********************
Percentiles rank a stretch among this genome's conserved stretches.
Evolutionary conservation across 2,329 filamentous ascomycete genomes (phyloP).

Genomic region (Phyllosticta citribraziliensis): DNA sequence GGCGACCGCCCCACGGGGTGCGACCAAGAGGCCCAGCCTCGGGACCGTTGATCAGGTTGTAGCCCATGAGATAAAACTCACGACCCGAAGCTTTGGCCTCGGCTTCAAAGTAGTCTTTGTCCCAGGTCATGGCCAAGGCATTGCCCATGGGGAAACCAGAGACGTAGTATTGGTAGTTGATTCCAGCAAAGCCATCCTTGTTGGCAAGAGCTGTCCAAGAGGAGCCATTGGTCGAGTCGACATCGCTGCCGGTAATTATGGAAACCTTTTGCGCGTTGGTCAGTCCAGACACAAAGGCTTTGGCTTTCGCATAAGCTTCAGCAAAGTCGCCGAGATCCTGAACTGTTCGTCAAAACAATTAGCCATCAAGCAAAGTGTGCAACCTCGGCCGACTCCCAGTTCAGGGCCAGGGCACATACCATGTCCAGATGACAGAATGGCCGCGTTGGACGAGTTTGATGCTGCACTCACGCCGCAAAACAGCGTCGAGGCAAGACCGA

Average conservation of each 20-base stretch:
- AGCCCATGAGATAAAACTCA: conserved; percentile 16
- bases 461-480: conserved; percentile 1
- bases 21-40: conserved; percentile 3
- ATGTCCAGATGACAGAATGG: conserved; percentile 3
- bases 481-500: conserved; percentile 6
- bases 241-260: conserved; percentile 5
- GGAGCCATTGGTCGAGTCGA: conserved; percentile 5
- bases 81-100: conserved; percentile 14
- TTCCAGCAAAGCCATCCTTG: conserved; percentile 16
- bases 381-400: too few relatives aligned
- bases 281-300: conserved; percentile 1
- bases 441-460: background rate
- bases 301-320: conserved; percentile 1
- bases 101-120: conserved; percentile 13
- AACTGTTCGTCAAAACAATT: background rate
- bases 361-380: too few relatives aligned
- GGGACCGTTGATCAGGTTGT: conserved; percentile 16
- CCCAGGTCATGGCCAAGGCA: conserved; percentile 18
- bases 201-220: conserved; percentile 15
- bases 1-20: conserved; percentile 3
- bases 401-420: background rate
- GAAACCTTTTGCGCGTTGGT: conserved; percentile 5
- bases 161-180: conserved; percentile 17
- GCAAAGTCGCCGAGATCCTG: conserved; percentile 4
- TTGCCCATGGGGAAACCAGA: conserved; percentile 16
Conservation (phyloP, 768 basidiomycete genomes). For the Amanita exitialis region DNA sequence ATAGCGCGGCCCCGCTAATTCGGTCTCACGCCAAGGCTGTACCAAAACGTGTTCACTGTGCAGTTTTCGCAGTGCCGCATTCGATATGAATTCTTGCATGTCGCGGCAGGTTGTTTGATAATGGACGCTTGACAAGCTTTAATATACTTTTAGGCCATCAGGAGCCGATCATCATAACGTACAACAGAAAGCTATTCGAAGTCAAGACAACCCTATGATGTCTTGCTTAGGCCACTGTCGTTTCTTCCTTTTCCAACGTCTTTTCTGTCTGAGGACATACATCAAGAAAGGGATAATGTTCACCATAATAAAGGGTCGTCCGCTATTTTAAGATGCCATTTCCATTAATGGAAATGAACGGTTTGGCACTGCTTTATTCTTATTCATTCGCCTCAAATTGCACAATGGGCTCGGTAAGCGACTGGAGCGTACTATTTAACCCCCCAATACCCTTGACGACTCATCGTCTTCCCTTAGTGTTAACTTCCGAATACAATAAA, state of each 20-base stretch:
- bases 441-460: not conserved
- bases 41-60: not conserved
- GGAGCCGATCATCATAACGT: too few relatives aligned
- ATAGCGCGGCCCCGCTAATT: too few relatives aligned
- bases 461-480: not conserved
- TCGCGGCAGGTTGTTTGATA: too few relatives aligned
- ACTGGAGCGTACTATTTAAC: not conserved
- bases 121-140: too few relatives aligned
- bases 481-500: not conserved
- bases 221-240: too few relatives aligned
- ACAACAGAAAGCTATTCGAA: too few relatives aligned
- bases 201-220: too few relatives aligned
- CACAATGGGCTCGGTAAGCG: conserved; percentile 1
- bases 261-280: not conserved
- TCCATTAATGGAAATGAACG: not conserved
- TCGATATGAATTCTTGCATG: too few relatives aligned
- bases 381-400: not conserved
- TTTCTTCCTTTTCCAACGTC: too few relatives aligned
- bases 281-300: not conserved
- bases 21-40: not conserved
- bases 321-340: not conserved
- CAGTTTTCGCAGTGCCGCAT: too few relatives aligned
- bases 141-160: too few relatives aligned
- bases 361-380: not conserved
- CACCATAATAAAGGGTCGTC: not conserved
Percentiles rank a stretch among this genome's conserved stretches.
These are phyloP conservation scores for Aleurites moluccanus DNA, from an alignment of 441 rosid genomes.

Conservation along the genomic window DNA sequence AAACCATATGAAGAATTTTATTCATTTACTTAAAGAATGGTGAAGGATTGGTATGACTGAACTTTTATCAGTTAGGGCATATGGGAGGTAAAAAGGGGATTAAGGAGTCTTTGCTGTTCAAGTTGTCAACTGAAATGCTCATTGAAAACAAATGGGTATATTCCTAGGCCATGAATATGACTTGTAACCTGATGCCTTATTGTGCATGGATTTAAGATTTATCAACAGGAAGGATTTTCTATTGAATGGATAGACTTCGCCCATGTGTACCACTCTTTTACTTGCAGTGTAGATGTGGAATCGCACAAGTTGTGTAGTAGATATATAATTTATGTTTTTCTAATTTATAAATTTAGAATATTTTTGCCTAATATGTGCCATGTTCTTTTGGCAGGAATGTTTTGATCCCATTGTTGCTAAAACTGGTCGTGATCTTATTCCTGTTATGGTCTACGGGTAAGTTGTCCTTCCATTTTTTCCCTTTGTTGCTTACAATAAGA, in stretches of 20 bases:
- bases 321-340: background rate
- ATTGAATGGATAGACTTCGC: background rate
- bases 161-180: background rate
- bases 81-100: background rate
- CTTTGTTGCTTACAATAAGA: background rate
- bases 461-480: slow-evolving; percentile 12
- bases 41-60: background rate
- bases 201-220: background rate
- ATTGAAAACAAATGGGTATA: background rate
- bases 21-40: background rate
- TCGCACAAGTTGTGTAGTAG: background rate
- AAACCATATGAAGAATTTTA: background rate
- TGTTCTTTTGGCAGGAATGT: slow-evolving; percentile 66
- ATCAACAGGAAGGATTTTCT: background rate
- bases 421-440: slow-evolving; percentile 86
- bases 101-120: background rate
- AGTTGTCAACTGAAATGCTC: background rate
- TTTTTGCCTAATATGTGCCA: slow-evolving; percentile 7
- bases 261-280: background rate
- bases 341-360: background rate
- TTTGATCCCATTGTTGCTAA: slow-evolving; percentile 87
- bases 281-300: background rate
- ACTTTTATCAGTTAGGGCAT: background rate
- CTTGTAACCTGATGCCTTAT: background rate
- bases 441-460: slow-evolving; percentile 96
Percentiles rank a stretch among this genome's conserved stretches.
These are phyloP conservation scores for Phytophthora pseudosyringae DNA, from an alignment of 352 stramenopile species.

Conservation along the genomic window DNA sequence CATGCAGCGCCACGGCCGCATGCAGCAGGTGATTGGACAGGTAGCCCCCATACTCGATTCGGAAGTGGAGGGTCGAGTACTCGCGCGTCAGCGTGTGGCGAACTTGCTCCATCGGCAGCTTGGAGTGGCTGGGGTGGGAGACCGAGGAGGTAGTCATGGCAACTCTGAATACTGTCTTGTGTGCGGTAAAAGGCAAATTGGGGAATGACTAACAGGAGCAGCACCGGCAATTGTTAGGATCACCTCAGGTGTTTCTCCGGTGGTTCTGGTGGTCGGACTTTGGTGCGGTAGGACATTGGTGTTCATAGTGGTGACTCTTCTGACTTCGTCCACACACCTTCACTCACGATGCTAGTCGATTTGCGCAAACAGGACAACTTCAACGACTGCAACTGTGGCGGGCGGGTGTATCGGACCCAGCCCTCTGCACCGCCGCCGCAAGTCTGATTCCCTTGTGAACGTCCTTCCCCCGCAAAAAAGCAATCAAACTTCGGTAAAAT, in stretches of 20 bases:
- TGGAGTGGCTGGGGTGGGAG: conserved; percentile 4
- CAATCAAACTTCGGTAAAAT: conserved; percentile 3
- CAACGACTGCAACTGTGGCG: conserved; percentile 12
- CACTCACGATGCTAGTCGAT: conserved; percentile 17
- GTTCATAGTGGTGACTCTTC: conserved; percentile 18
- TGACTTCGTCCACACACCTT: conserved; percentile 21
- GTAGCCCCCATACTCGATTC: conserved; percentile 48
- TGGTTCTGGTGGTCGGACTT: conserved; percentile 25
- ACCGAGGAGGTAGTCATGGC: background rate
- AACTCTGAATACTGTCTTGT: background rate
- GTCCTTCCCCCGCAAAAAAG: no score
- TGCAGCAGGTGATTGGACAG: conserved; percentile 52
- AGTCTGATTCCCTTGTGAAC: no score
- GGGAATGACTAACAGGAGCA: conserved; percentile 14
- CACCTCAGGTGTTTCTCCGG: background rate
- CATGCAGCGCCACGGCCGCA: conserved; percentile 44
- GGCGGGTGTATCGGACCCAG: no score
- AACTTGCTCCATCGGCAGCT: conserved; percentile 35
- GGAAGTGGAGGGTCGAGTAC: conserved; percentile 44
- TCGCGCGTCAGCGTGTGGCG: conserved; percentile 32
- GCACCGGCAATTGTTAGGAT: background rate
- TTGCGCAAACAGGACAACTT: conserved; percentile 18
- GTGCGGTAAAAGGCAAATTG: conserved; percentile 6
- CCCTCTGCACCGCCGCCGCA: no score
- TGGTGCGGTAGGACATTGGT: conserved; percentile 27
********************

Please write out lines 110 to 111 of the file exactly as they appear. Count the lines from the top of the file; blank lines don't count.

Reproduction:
- CCCTCTGCACCGCCGCCGCA: no score
- TGGTGCGGTAGGACATTGGT: conserved; percentile 27